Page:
NYC Healthcare News



Older people who engage in moderate to intense exercise less likely to have silent strokes

April 07, 2016

The brain scans showed that 197 of the participants, or 16 percent, had small brain lesions, or infarcts, called silent strokes. People who engaged in moderate to intense exercise were 40 percent less likely to have the silent strokes than people who did no regular exercise. The results remained the same after the researchers took into account other vascular risk factors such as high blood pressure, high cholesterol and smoking. There was no difference between those who engaged in light exercise and those who did not exercise.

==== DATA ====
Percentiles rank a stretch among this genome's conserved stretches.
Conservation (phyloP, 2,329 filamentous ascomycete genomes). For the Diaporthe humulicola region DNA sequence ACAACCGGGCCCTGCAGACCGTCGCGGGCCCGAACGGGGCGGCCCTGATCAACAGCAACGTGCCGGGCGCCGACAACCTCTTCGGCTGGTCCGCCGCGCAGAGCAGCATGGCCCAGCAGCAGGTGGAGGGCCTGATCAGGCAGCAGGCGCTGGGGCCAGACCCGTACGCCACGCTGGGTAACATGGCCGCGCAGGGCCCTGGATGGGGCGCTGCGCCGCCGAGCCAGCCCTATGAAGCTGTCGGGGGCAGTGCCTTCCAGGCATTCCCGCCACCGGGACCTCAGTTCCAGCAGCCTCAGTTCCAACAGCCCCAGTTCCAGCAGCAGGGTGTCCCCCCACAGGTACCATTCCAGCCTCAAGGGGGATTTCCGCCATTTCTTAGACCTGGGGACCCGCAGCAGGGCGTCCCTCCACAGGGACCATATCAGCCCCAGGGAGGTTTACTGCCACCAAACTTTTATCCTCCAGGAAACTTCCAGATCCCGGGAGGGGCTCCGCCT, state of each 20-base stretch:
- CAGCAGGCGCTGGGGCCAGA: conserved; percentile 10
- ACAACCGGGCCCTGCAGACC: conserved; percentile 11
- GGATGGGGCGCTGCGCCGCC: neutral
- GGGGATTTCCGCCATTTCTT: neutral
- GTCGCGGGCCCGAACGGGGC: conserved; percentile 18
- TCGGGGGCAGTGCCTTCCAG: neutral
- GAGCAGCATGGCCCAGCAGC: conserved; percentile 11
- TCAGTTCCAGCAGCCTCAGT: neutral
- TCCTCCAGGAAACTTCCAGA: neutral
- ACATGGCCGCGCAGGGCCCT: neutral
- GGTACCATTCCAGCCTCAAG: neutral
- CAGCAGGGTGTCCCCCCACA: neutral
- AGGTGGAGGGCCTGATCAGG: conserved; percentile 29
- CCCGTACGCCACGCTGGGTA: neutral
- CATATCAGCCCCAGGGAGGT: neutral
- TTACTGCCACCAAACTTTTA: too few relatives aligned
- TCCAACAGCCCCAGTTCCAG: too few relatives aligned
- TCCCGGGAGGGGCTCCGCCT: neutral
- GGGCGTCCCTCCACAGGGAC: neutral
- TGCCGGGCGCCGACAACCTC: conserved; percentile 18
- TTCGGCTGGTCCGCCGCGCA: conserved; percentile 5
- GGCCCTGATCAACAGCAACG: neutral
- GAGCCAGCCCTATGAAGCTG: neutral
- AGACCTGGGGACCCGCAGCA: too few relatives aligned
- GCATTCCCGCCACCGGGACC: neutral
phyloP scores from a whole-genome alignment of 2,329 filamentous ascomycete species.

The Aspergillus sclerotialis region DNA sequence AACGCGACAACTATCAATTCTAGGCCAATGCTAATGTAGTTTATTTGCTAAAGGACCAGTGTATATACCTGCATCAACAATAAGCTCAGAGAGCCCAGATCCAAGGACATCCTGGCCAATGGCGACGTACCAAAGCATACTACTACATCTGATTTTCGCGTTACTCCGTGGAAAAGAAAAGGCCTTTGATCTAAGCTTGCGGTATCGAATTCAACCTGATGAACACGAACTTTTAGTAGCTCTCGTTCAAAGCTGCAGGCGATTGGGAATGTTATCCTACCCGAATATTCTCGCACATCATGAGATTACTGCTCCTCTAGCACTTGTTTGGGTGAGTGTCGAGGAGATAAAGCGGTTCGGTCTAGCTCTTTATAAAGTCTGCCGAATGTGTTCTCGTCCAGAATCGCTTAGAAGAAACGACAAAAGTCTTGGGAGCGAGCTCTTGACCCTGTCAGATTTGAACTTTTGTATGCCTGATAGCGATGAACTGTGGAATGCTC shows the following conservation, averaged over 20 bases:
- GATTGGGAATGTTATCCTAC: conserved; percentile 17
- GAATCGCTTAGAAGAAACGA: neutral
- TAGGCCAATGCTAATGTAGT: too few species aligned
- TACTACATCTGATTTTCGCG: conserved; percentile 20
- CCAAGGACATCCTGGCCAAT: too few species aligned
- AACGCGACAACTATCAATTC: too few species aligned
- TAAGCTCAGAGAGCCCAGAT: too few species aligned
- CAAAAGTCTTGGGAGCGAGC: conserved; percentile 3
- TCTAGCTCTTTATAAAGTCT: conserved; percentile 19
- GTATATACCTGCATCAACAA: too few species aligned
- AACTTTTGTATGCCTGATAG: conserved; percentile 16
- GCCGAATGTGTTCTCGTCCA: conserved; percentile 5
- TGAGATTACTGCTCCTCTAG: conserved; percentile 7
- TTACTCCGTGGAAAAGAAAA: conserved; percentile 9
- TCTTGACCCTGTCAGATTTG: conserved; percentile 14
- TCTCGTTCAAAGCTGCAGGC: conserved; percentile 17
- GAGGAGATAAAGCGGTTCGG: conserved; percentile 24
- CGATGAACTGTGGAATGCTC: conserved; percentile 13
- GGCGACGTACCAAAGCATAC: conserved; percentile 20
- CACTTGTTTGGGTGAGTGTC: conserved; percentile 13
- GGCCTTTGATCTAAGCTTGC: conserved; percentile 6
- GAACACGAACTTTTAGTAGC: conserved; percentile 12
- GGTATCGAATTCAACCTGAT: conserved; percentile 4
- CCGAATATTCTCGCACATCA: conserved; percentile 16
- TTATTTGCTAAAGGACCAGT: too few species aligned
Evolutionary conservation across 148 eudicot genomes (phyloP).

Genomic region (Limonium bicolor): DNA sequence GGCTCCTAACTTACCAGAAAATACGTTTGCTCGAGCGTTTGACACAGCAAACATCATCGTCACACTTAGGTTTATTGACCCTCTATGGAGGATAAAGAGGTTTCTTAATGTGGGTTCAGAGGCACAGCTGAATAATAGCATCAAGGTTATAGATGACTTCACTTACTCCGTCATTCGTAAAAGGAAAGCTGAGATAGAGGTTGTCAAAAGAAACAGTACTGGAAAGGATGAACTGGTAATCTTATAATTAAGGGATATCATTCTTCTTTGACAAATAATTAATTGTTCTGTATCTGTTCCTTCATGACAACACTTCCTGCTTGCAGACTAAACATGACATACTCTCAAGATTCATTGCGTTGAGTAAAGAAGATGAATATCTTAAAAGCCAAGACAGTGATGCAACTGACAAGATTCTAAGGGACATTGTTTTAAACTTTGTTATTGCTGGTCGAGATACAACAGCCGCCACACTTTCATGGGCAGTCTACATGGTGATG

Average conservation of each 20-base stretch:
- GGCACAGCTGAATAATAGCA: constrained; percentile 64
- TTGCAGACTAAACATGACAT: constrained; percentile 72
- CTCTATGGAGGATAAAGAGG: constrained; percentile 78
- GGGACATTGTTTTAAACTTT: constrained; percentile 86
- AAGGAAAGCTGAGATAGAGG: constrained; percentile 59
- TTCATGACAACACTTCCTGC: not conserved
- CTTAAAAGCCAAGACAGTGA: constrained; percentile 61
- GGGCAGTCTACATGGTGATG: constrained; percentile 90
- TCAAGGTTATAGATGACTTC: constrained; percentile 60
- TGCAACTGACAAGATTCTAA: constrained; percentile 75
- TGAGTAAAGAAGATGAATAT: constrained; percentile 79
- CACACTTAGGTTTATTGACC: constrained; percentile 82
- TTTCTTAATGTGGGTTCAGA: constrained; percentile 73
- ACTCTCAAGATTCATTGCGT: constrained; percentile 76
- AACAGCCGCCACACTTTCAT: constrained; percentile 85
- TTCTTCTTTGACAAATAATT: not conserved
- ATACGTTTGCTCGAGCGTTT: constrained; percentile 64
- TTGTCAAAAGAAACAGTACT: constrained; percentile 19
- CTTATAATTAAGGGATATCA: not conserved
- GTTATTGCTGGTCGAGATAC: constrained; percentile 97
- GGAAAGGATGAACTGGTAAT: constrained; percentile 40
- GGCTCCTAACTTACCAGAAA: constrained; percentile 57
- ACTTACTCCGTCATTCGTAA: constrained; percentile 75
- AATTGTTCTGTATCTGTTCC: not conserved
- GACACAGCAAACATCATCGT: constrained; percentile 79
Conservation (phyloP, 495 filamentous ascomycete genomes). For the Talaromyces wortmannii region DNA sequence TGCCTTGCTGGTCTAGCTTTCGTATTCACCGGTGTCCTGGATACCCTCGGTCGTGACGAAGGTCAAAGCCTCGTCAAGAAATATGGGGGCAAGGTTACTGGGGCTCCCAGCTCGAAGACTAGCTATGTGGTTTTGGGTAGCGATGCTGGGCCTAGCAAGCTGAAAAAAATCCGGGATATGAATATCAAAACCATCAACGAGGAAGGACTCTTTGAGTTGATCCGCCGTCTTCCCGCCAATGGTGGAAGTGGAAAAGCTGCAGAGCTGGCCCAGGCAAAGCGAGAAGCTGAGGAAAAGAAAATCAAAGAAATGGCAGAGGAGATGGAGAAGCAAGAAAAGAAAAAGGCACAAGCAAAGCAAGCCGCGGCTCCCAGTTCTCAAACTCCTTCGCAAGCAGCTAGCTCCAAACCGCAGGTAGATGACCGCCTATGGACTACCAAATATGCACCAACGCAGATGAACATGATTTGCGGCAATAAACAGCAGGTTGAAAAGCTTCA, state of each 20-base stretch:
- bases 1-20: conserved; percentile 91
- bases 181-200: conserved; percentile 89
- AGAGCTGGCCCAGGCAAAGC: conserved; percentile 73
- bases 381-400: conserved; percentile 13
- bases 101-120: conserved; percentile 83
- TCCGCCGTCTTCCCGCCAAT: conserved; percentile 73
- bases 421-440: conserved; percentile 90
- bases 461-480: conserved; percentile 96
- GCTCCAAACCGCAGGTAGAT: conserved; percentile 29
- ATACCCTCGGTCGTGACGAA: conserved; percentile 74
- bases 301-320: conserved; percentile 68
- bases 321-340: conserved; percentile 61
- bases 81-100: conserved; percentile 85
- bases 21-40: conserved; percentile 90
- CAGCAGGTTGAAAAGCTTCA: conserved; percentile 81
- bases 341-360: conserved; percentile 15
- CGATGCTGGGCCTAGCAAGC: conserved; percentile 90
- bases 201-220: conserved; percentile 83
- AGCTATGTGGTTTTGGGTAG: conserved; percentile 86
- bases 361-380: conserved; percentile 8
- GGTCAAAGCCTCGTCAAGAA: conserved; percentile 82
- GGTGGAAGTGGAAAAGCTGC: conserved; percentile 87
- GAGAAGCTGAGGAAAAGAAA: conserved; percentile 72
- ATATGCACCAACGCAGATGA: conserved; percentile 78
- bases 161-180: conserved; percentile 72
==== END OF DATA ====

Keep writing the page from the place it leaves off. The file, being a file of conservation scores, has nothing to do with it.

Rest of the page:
"Of course, light exercise has many other beneficial effects, and these results should not discourage people from doing light exercise," Willey said.

The study also showed that the benefit of moderate to intense exercise on brain health was not apparent for people with Medicaid or no health insurance. People who exercised regularly at a moderate to intense level who had Medicaid or no health insurance were no less likely to have silent infarcts than people who did no regular exercise. "It may be that the overall life difficulties for people with no insurance or on Medicaid lessens the protective effect of regular exercise," Willey said.

Source: aan.